Bash: Why use eval with variable expansion?

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I don't understand why I have to use eval:

cmd="date --date=\"1 days ago\""
$cmd         # Doesn't work
eval $cmd    # Works


Before the shell executes a command, it performs the following operations (check the manual for details):

  1. Syntax analysis (Parsing)
  2. Brace expansion
  3. Tilde expansion
  4. Parameter and variable expansion
  5. Command substitution
  6. Arithmetic expansion
  7. Word splitting
  8. Filename expansion
  9. Quote removal

It is important to realize that parsing takes place before parameter and command substitution. The result of a step n is subject to the next steps (n+), but the preceding steps (n-) are not re-executed. In other words: after for example variable expansion (step 4) the result is not re-parsed (step 1).

In the example of the command:

$cmd   # cmd="date --date=\"1 days ago\""

the command date --date=\"1 days ago\" is the result of variable expansion (step 4). Quote removal (step 9) removes the backslashes and turns the command into date --date="1 days ago". But since parsing (step 1) already has taken place, "1 days ago" is not seen as 1 argument but as 3 separate arguments: "1, days and ago", which gives you the error message:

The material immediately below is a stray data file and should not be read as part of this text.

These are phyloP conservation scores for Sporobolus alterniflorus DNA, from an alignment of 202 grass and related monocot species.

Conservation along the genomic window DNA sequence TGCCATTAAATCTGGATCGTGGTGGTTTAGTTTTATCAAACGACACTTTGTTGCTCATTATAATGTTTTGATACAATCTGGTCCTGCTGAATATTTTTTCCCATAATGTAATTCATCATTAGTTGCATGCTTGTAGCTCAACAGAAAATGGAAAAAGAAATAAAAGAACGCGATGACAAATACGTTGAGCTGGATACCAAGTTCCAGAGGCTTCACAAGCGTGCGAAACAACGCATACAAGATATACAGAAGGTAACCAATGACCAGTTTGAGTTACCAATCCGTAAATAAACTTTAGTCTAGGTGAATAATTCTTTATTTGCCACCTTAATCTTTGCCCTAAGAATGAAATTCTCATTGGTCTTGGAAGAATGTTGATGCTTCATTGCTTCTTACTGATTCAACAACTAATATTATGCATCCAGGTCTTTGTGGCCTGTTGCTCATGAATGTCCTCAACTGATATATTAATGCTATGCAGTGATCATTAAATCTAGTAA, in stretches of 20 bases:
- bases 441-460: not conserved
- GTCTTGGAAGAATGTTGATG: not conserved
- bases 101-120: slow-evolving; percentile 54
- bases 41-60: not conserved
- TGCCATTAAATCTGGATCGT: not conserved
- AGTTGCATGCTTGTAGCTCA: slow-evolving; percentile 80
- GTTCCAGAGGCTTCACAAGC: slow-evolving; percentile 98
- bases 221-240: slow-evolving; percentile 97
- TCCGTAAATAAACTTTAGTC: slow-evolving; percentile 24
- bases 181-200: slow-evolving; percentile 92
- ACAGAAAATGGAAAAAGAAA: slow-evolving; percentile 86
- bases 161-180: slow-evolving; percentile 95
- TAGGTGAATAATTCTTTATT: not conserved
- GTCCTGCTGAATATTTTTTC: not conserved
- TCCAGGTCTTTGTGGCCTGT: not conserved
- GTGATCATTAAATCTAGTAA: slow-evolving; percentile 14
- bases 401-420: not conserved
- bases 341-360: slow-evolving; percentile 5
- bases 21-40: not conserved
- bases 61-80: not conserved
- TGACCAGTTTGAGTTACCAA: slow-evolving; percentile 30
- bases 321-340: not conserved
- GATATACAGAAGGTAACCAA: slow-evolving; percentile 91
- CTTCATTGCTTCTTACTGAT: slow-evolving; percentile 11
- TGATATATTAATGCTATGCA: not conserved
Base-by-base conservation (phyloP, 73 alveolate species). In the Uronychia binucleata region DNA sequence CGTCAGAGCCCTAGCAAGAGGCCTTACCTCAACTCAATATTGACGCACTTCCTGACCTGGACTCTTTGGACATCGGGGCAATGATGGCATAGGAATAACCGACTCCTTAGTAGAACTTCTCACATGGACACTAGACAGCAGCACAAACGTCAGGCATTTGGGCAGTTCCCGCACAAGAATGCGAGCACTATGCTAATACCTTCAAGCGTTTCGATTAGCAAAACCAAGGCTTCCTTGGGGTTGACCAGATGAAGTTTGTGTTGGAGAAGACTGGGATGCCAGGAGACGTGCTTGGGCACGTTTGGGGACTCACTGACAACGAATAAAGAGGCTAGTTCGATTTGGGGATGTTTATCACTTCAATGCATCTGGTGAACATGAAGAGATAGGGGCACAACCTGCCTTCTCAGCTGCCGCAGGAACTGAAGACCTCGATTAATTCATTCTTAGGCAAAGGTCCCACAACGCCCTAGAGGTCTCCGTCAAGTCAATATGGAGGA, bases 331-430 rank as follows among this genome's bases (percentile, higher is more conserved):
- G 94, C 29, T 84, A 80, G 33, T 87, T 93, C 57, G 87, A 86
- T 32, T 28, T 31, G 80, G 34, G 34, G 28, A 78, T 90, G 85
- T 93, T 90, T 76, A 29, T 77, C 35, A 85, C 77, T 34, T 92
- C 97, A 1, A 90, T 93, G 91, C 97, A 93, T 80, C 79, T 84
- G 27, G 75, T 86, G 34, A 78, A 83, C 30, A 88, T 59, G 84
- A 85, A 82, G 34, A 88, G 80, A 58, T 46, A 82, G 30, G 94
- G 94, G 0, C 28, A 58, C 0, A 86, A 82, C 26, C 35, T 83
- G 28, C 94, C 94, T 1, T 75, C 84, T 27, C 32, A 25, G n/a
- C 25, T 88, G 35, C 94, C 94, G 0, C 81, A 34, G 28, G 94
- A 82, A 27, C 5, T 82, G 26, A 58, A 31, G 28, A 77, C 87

date: extra operand `ago"'
Try `date --help' for more information.

To force one more run through the parsing/expansion procedure, use:

eval $cmd

Now first $cmd is expanded (steps 1-9) to date --date="1 days ago". Then eval causes the expanded string to be re-parsed again (steps 1-9), resulting in the correct command:

date --date="1 days ago"
Wed Nov 29 08:11:46 CET 2006

See also
Uwe Waldmann - A Guide to Unix Shell Quoting - Common misconceptions
Bash Command Substitution -


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